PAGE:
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Celladon Gets FDA’s “Breakthrough Therapy” Status for Gene Therapy

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production of an enzyme known as SERCA2a that plays a key role in recycling calcium in the heart’s muscle cells. Heart muscle cells need calcium to contract and relax, and a variety of conditions—such as coronary artery disease, diabetes, and alcoholism and drug abuse—can contribute to progressive heart failure. Regardless of the cause, heart failure typically leads to a loss of enzyme function. As a result, the heart cannot pump blood forcefully enough to keep fluid out of the tissues and lungs. Patients’ legs and arms swell, they feel a constant shortness of breath, and occasionally experience acute episodes that feel like drowning—requiring emergency room treatment or hospitalization.

Celladon is developing a treatment that uses a small, benign virus to deliver a fresh supply of SERCA2a enzymes into the muscle cells of the heart. The company says Mydicar is intended for patients who have been diagnosed with advanced chronic heart failure and who are suitable for this particular type of gene therapy. The company estimates that about 350,000 patients with systolic heart failure fit this criteria in the United States.

Current treatment options for such patients are usually expensive and involve a heart transplant or the surgical implantation of a pump known as a left ventricle assist device.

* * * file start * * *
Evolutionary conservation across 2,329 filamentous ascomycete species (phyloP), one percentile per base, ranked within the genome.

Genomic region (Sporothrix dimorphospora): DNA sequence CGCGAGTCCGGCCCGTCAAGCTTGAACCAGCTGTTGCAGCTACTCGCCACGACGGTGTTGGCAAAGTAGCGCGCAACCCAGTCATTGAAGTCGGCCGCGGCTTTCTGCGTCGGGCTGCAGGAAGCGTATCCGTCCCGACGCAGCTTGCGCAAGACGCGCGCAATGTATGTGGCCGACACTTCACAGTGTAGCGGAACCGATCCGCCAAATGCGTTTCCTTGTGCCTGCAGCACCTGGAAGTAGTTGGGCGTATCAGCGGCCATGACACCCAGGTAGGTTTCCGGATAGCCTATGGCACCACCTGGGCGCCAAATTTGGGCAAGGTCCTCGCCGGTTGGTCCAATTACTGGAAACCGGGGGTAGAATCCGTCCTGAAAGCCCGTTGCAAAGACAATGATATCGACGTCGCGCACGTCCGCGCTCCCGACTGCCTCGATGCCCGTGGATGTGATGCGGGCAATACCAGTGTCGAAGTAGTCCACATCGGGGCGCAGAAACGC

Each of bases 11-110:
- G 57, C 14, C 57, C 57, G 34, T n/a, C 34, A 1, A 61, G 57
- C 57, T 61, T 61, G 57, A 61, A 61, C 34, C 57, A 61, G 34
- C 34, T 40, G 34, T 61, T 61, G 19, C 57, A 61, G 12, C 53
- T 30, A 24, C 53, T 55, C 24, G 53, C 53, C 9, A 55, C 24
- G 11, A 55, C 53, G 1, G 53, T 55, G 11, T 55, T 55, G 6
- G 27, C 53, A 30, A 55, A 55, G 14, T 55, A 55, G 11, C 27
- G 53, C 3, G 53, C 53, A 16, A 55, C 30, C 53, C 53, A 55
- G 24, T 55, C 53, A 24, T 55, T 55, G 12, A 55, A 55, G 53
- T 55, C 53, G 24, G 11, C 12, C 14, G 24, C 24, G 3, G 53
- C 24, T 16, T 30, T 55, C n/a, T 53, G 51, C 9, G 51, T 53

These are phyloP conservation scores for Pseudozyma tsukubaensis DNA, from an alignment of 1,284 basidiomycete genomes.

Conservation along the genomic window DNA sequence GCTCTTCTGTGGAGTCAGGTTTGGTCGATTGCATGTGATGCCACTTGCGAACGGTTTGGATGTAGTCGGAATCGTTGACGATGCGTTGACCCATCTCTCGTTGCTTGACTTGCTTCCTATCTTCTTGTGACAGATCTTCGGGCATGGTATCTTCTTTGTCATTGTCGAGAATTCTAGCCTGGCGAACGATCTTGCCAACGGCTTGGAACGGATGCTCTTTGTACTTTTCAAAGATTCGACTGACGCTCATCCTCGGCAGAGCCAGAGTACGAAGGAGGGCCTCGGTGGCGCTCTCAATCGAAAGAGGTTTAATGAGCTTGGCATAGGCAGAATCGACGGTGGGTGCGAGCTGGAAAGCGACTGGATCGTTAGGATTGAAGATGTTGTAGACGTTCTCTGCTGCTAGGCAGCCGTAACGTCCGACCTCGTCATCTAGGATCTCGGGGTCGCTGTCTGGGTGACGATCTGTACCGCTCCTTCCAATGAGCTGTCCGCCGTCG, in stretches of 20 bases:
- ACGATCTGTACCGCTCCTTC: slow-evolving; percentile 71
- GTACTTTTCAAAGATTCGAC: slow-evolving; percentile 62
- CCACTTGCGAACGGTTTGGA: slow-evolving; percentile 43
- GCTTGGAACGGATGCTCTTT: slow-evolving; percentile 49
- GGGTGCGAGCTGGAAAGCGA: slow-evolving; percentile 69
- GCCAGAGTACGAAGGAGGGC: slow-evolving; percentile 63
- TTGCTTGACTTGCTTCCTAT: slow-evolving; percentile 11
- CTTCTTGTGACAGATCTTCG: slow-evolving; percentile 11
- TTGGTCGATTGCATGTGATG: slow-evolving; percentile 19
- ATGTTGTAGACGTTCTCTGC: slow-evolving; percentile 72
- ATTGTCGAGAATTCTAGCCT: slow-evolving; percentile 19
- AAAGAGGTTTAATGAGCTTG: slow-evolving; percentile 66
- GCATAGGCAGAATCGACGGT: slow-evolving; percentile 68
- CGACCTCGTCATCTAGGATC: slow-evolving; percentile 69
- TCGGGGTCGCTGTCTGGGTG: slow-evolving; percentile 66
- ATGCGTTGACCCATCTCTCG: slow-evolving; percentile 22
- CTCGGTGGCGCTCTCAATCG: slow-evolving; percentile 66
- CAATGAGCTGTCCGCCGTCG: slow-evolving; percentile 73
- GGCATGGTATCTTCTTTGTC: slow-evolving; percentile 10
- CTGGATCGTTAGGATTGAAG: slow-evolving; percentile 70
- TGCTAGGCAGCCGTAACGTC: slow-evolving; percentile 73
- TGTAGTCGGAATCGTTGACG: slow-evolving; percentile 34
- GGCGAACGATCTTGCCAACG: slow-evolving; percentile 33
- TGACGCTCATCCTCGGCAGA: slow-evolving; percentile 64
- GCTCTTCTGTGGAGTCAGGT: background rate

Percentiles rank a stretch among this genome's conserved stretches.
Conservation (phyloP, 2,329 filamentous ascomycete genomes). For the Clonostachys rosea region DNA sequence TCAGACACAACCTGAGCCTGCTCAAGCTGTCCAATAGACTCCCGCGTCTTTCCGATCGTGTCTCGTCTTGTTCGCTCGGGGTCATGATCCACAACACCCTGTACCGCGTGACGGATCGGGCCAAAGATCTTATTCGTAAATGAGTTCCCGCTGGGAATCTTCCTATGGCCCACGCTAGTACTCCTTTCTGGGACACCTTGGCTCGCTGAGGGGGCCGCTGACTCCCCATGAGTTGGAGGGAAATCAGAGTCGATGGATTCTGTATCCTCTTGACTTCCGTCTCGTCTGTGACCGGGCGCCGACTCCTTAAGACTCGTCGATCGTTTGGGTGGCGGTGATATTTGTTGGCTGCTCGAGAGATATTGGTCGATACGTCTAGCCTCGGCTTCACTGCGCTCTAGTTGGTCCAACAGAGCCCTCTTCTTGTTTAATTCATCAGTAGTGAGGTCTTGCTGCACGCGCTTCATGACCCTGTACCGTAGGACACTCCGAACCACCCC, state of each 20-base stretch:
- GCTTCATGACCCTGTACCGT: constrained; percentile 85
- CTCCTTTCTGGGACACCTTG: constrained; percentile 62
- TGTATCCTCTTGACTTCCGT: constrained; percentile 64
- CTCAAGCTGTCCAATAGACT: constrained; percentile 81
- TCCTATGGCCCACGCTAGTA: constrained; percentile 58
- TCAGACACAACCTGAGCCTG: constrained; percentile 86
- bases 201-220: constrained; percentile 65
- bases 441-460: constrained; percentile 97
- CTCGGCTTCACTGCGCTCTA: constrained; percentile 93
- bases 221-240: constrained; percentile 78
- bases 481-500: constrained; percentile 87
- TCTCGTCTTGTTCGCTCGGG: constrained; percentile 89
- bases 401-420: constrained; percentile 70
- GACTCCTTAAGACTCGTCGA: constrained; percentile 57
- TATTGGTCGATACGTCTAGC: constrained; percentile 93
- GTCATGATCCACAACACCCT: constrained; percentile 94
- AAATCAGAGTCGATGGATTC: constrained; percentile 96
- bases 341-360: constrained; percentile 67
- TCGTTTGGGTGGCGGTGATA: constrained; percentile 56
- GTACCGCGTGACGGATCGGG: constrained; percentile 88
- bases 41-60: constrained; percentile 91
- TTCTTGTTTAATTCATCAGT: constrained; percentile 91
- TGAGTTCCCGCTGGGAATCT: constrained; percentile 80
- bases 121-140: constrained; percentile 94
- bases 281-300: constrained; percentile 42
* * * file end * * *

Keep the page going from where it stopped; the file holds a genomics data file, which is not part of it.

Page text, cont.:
In general, over 6 million people are currently diagnosed with heart failure in the United States. There are more than 1 million heart failure-related hospitalizations and about 280,000 deaths each year.

Krisztina Zsebo

Krisztina Zsebo

A treatment that reduces heart failure-related hospitalizations by more than 80 percent could have a dramatic impact on healthcare costs. By one recent estimate, the direct costs of heart failure in the United States is $60 billion a year—with heart failure-related hospitalizations pegged at $37 billion.

“That’s why reducing hospitalizations by 88 percent is such a big deal,” Zsebo said.

The FDA’s breakthrough therapy designation was enacted as part of the FDA Safety and Innovation Act in mid-2012. It means the FDA has determined that an experimental therapy addresses a serious or life-threatening condition, and preliminary clinical data indicates the drug may “demonstrate substantial improvement over existing therapies.”

While FDA regulators have granted the designation to 40 small-molecule compounds over the past two and a half years, only two biologics were designated as breakthrough therapies as of March 31, according to the FDA. Mydicar would be the third, and the first gene therapy to win the designation.

[Updated to show AGTC completed IPO, instead of pending] Although initial forays into gene therapy were stymied in the 1990s, the field has rebounded in recent years. Forbes recently reported that 11 different companies have raised at least $668 million from venture capitalists and the public markets since the beginning of 2013, and one more, Florida-based AGTC, completed a $50 million initial public offering earlier this month.

Once the FDA has designated a drug development program as a breakthrough therapy, the agency says, it will work closely with the company developing the drug to ensure that the clinical trials can be conducted as efficiently as practicable.

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